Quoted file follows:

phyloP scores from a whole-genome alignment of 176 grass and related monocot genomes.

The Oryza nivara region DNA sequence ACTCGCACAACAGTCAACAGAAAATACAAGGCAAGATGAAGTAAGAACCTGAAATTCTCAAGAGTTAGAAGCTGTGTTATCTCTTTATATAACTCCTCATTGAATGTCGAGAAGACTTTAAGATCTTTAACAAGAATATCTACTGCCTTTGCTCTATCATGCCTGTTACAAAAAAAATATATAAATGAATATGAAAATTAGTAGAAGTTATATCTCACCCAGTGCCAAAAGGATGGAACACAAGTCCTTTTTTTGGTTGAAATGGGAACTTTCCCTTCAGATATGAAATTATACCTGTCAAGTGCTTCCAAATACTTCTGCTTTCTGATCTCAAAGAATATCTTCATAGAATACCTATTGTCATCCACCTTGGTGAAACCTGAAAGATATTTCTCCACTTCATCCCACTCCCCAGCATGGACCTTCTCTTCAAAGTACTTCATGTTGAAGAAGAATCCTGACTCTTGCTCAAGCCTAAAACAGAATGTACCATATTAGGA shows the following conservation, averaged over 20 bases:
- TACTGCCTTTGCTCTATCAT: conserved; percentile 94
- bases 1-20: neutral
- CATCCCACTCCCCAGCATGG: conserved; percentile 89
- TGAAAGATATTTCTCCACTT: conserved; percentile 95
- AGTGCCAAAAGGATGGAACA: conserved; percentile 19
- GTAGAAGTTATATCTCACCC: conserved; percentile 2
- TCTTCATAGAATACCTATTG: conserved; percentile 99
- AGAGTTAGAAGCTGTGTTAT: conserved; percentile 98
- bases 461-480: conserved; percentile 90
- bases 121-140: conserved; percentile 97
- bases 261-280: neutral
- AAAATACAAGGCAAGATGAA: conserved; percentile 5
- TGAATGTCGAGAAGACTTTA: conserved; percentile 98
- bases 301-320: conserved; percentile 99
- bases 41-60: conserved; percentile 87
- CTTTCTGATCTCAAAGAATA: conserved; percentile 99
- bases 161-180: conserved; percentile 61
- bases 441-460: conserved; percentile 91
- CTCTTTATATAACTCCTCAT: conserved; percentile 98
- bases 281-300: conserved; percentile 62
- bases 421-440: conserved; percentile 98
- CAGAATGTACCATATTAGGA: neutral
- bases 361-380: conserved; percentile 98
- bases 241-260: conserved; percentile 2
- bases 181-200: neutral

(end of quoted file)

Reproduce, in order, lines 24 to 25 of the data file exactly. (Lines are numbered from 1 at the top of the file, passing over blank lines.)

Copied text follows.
- CAGAATGTACCATATTAGGA: neutral
- bases 361-380: conserved; percentile 98